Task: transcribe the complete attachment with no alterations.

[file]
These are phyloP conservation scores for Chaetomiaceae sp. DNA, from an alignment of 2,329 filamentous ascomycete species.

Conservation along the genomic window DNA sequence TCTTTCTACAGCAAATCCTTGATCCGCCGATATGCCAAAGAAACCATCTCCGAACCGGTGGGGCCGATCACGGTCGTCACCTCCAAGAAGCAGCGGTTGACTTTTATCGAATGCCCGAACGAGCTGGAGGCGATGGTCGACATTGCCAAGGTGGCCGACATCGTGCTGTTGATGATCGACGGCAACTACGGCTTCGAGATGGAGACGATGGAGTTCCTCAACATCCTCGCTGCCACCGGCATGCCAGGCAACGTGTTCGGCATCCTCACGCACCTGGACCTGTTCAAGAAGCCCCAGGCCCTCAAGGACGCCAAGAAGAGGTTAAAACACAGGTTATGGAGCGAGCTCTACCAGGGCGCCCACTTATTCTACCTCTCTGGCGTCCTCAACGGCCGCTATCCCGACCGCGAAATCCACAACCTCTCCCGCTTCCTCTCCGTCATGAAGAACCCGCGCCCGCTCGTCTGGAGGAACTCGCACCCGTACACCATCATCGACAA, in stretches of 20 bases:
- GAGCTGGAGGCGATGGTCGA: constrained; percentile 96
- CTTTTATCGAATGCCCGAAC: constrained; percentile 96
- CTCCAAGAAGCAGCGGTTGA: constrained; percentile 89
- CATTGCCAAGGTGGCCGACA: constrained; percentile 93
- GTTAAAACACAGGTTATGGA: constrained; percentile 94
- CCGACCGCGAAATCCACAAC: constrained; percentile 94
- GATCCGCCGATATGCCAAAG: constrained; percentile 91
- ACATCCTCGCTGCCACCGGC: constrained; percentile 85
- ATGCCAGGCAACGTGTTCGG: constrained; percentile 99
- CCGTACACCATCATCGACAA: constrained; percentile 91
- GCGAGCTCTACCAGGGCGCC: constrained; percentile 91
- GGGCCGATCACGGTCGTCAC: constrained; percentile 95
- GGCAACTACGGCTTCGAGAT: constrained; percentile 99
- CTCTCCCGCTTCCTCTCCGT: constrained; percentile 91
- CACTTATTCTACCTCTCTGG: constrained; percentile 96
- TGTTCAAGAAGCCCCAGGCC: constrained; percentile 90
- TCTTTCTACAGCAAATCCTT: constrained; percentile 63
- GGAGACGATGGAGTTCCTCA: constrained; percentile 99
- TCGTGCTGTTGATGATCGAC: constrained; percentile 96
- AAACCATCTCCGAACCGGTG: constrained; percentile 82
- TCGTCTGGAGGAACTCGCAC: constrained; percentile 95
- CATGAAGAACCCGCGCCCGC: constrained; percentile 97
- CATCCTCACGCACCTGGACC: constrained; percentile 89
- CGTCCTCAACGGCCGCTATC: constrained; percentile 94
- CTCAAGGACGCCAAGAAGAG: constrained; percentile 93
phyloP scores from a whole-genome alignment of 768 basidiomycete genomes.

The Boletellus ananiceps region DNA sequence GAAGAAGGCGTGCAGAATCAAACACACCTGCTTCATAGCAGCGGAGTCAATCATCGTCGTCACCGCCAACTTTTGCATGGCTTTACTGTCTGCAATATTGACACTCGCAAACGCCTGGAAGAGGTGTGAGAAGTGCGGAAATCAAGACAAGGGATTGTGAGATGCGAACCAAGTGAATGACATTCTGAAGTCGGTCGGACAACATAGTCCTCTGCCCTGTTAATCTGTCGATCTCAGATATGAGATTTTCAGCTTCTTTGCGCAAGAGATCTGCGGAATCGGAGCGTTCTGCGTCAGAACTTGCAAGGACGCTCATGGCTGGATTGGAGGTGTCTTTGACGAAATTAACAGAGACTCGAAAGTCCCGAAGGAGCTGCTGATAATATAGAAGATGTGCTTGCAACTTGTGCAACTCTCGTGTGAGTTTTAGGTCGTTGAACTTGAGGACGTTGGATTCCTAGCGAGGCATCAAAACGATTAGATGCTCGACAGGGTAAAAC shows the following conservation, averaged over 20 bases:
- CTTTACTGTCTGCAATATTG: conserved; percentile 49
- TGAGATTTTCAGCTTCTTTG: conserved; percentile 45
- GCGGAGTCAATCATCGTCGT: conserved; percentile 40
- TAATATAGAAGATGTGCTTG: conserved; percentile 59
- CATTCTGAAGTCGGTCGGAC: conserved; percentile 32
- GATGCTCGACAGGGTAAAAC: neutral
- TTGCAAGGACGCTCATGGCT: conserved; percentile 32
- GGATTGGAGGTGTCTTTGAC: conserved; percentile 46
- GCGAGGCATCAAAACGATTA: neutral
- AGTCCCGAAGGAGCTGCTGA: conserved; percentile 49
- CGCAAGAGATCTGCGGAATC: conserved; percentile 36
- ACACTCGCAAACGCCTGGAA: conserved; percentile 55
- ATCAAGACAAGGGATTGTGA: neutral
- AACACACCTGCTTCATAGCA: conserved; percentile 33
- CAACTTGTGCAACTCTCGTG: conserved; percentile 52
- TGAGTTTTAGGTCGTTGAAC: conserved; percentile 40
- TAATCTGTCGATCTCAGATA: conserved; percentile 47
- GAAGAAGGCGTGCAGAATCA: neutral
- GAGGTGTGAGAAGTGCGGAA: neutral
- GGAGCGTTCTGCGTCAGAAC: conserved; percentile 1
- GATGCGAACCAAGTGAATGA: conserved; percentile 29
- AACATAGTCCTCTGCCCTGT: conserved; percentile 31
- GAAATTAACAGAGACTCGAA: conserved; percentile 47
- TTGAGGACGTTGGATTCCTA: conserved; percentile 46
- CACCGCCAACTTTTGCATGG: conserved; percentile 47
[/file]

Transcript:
These are phyloP conservation scores for Chaetomiaceae sp. DNA, from an alignment of 2,329 filamentous ascomycete species.

Conservation along the genomic window DNA sequence TCTTTCTACAGCAAATCCTTGATCCGCCGATATGCCAAAGAAACCATCTCCGAACCGGTGGGGCCGATCACGGTCGTCACCTCCAAGAAGCAGCGGTTGACTTTTATCGAATGCCCGAACGAGCTGGAGGCGATGGTCGACATTGCCAAGGTGGCCGACATCGTGCTGTTGATGATCGACGGCAACTACGGCTTCGAGATGGAGACGATGGAGTTCCTCAACATCCTCGCTGCCACCGGCATGCCAGGCAACGTGTTCGGCATCCTCACGCACCTGGACCTGTTCAAGAAGCCCCAGGCCCTCAAGGACGCCAAGAAGAGGTTAAAACACAGGTTATGGAGCGAGCTCTACCAGGGCGCCCACTTATTCTACCTCTCTGGCGTCCTCAACGGCCGCTATCCCGACCGCGAAATCCACAACCTCTCCCGCTTCCTCTCCGTCATGAAGAACCCGCGCCCGCTCGTCTGGAGGAACTCGCACCCGTACACCATCATCGACAA, in stretches of 20 bases:
- GAGCTGGAGGCGATGGTCGA: constrained; percentile 96
- CTTTTATCGAATGCCCGAAC: constrained; percentile 96
- CTCCAAGAAGCAGCGGTTGA: constrained; percentile 89
- CATTGCCAAGGTGGCCGACA: constrained; percentile 93
- GTTAAAACACAGGTTATGGA: constrained; percentile 94
- CCGACCGCGAAATCCACAAC: constrained; percentile 94
- GATCCGCCGATATGCCAAAG: constrained; percentile 91
- ACATCCTCGCTGCCACCGGC: constrained; percentile 85
- ATGCCAGGCAACGTGTTCGG: constrained; percentile 99
- CCGTACACCATCATCGACAA: constrained; percentile 91
- GCGAGCTCTACCAGGGCGCC: constrained; percentile 91
- GGGCCGATCACGGTCGTCAC: constrained; percentile 95
- GGCAACTACGGCTTCGAGAT: constrained; percentile 99
- CTCTCCCGCTTCCTCTCCGT: constrained; percentile 91
- CACTTATTCTACCTCTCTGG: constrained; percentile 96
- TGTTCAAGAAGCCCCAGGCC: constrained; percentile 90
- TCTTTCTACAGCAAATCCTT: constrained; percentile 63
- GGAGACGATGGAGTTCCTCA: constrained; percentile 99
- TCGTGCTGTTGATGATCGAC: constrained; percentile 96
- AAACCATCTCCGAACCGGTG: constrained; percentile 82
- TCGTCTGGAGGAACTCGCAC: constrained; percentile 95
- CATGAAGAACCCGCGCCCGC: constrained; percentile 97
- CATCCTCACGCACCTGGACC: constrained; percentile 89
- CGTCCTCAACGGCCGCTATC: constrained; percentile 94
- CTCAAGGACGCCAAGAAGAG: constrained; percentile 93
phyloP scores from a whole-genome alignment of 768 basidiomycete genomes.

The Boletellus ananiceps region DNA sequence GAAGAAGGCGTGCAGAATCAAACACACCTGCTTCATAGCAGCGGAGTCAATCATCGTCGTCACCGCCAACTTTTGCATGGCTTTACTGTCTGCAATATTGACACTCGCAAACGCCTGGAAGAGGTGTGAGAAGTGCGGAAATCAAGACAAGGGATTGTGAGATGCGAACCAAGTGAATGACATTCTGAAGTCGGTCGGACAACATAGTCCTCTGCCCTGTTAATCTGTCGATCTCAGATATGAGATTTTCAGCTTCTTTGCGCAAGAGATCTGCGGAATCGGAGCGTTCTGCGTCAGAACTTGCAAGGACGCTCATGGCTGGATTGGAGGTGTCTTTGACGAAATTAACAGAGACTCGAAAGTCCCGAAGGAGCTGCTGATAATATAGAAGATGTGCTTGCAACTTGTGCAACTCTCGTGTGAGTTTTAGGTCGTTGAACTTGAGGACGTTGGATTCCTAGCGAGGCATCAAAACGATTAGATGCTCGACAGGGTAAAAC shows the following conservation, averaged over 20 bases:
- CTTTACTGTCTGCAATATTG: conserved; percentile 49
- TGAGATTTTCAGCTTCTTTG: conserved; percentile 45
- GCGGAGTCAATCATCGTCGT: conserved; percentile 40
- TAATATAGAAGATGTGCTTG: conserved; percentile 59
- CATTCTGAAGTCGGTCGGAC: conserved; percentile 32
- GATGCTCGACAGGGTAAAAC: neutral
- TTGCAAGGACGCTCATGGCT: conserved; percentile 32
- GGATTGGAGGTGTCTTTGAC: conserved; percentile 46
- GCGAGGCATCAAAACGATTA: neutral
- AGTCCCGAAGGAGCTGCTGA: conserved; percentile 49
- CGCAAGAGATCTGCGGAATC: conserved; percentile 36
- ACACTCGCAAACGCCTGGAA: conserved; percentile 55
- ATCAAGACAAGGGATTGTGA: neutral
- AACACACCTGCTTCATAGCA: conserved; percentile 33
- CAACTTGTGCAACTCTCGTG: conserved; percentile 52
- TGAGTTTTAGGTCGTTGAAC: conserved; percentile 40
- TAATCTGTCGATCTCAGATA: conserved; percentile 47
- GAAGAAGGCGTGCAGAATCA: neutral
- GAGGTGTGAGAAGTGCGGAA: neutral
- GGAGCGTTCTGCGTCAGAAC: conserved; percentile 1
- GATGCGAACCAAGTGAATGA: conserved; percentile 29
- AACATAGTCCTCTGCCCTGT: conserved; percentile 31
- GAAATTAACAGAGACTCGAA: conserved; percentile 47
- TTGAGGACGTTGGATTCCTA: conserved; percentile 46
- CACCGCCAACTTTTGCATGG: conserved; percentile 47